On Tuesday, the Associated Press posted an in-depth examination of the inroads security companies have made in selling expensive equipment to local education boards in the wake of rising anxiety about school shootings. The February 14 massacre at Marjory Stoneman Douglas High School in Parkland, Florida, which left 17 dead, has made the cause of school safety more urgent.
The pitch security companies are making is that schools are soft targets, which need to be hardened in the way airports have been during the war on terrorism. Among the high-end products being hawked are bullet-resistant doors and “smoke cannons that spew haze from ceilings to confuse a shoot.”
Because only one state has set guidelines about minimum school security, the industry is taking the lead in defining norms, with a tendency to favor high-end products. As AP reports, “According to a nonprofit group formed by a major lock manufacturer, for example, upgrading an elementary school with basic security equipment costs at least $94,000 and a high school at least $170,000. If all the nation’s public schools were to follow those guidelines, the cost would total at least $11 billion, according to industry calculations.”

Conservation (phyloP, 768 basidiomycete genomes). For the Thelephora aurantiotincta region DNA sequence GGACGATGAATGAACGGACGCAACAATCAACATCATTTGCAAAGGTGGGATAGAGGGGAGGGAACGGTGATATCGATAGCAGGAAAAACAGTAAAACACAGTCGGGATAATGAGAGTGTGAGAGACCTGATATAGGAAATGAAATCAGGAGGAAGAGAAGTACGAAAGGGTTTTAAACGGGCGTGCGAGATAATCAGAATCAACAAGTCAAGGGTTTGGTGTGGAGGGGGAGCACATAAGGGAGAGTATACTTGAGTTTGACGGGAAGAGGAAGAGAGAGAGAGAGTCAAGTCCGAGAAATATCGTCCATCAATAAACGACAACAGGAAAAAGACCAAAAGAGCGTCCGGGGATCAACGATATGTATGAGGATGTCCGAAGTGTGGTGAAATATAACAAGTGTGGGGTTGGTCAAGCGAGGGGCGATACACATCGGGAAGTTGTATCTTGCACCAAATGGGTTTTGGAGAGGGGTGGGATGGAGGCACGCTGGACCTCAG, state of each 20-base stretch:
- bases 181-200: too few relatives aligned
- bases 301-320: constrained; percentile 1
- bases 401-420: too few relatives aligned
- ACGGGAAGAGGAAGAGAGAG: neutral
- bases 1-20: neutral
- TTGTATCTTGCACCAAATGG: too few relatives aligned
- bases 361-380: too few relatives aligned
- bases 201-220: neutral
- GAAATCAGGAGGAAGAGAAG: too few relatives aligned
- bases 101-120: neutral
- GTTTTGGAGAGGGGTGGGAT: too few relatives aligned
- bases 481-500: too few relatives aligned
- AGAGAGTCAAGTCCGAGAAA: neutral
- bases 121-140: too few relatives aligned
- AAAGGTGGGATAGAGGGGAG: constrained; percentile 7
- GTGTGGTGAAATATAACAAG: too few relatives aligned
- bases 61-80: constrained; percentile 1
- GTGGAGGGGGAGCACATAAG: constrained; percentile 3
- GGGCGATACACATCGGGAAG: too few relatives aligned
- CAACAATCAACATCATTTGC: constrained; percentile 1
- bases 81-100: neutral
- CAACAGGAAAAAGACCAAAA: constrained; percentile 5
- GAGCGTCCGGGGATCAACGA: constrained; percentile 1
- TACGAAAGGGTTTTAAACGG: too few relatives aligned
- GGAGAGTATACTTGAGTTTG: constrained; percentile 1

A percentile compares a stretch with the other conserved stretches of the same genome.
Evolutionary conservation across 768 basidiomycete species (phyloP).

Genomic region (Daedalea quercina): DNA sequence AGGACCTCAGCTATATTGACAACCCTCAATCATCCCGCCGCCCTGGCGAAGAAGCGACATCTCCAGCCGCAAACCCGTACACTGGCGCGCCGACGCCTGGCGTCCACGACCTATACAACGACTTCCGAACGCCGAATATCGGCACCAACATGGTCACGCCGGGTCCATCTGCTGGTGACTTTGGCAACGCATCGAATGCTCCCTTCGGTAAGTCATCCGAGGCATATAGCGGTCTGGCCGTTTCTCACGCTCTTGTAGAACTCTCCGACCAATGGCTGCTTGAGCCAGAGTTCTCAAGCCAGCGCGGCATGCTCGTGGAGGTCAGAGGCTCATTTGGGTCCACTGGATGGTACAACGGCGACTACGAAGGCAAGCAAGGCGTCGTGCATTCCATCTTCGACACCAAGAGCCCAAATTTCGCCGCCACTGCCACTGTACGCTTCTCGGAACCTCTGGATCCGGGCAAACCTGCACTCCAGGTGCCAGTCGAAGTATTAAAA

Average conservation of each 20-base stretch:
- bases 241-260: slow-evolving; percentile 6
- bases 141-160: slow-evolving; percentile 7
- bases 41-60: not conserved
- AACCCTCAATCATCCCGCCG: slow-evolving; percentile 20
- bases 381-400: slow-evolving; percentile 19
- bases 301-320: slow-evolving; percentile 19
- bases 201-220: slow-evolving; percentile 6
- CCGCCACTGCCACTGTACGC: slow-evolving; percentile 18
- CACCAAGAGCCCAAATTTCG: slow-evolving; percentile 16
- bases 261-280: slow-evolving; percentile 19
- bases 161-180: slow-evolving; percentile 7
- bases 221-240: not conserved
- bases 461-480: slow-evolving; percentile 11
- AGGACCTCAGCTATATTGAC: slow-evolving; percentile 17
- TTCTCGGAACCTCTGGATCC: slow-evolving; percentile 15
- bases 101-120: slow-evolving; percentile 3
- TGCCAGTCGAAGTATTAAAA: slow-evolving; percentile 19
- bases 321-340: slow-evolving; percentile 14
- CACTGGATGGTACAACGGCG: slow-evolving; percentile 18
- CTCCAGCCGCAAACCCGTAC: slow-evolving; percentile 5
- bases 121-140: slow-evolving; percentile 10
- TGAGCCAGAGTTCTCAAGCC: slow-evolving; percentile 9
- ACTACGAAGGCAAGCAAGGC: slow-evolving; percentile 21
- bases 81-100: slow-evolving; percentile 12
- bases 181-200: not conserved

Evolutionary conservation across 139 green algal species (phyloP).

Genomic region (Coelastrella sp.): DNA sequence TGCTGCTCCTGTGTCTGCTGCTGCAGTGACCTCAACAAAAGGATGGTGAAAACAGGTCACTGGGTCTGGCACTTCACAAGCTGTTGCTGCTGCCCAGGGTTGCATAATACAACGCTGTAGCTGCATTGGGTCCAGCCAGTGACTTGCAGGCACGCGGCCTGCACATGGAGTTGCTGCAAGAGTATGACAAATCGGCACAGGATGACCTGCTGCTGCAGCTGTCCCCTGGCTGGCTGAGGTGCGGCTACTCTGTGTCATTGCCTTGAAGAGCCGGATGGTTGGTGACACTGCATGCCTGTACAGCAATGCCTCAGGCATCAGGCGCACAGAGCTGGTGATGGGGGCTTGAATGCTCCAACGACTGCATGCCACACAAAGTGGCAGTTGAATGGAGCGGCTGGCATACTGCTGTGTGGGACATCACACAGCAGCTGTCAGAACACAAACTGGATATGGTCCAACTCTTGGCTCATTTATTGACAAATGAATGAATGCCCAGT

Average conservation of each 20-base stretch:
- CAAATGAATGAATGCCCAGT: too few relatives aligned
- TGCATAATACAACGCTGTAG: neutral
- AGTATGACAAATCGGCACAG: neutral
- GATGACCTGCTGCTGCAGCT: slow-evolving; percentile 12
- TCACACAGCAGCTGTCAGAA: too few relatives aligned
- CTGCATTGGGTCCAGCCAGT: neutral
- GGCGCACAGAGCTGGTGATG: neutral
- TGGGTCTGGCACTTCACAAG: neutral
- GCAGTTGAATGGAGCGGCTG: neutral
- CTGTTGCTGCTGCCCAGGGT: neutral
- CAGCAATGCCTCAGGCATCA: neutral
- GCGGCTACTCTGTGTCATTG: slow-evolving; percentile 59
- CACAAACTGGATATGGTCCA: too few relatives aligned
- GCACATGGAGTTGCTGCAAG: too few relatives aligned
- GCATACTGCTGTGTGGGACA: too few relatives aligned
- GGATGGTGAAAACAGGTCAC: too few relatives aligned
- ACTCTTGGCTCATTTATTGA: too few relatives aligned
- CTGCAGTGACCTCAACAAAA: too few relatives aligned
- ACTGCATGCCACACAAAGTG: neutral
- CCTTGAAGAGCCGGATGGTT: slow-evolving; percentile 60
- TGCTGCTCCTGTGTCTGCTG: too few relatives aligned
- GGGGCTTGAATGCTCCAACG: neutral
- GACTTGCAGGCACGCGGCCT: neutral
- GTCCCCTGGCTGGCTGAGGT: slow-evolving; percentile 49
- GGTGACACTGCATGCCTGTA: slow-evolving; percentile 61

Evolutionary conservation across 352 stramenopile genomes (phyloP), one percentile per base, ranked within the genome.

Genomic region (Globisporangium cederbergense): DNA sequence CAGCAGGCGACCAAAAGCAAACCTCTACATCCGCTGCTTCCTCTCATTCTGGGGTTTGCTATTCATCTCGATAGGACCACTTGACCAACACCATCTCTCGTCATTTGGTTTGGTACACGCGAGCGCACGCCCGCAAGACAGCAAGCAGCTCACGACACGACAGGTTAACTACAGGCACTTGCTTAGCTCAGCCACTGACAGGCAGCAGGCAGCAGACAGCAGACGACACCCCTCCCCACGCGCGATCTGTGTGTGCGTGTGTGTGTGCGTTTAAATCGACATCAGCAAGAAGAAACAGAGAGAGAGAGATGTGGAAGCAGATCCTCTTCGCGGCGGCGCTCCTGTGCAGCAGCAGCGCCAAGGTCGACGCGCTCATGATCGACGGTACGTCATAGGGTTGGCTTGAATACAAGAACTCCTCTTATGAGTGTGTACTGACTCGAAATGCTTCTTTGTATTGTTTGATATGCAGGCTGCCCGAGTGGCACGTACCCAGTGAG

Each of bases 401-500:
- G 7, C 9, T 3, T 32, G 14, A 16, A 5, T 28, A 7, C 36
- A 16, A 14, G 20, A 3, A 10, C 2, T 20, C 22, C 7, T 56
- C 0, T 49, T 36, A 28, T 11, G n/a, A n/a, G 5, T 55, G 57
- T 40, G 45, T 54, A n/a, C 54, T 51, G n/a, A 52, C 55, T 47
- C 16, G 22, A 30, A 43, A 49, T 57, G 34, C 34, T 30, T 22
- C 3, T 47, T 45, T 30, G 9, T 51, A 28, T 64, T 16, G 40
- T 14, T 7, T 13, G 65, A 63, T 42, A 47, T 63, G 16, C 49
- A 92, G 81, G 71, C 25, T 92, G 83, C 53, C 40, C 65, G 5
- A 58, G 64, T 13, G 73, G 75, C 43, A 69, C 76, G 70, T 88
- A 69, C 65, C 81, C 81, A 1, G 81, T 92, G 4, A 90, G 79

Samuel Joseph Wurzelbacher, a former presidential candidate better known as Joe the Plumber, is selling a line of cheaper secure doors and is critical of the tendency of the industry to inflate costs. “There’s going to be a lot of money to be made here,” Wurzelbacher said. “I think there’s a lot of people who are offering school systems an illusion of security, as opposed to real security.”
There is scant evidence that school shootings are on the rise in the United States (although they are more common there than elsewhere in the world). Nor is it the case that turning schools into fortresses would necessarily make such shootings significantly less common or deadly. “Hardening advocates acknowledge that mass upgrades would not eliminate shootings,” AP notes. “Many shooters are students whose familiarity with a school’s layout and security could help them outsmart even elaborate safeguards.”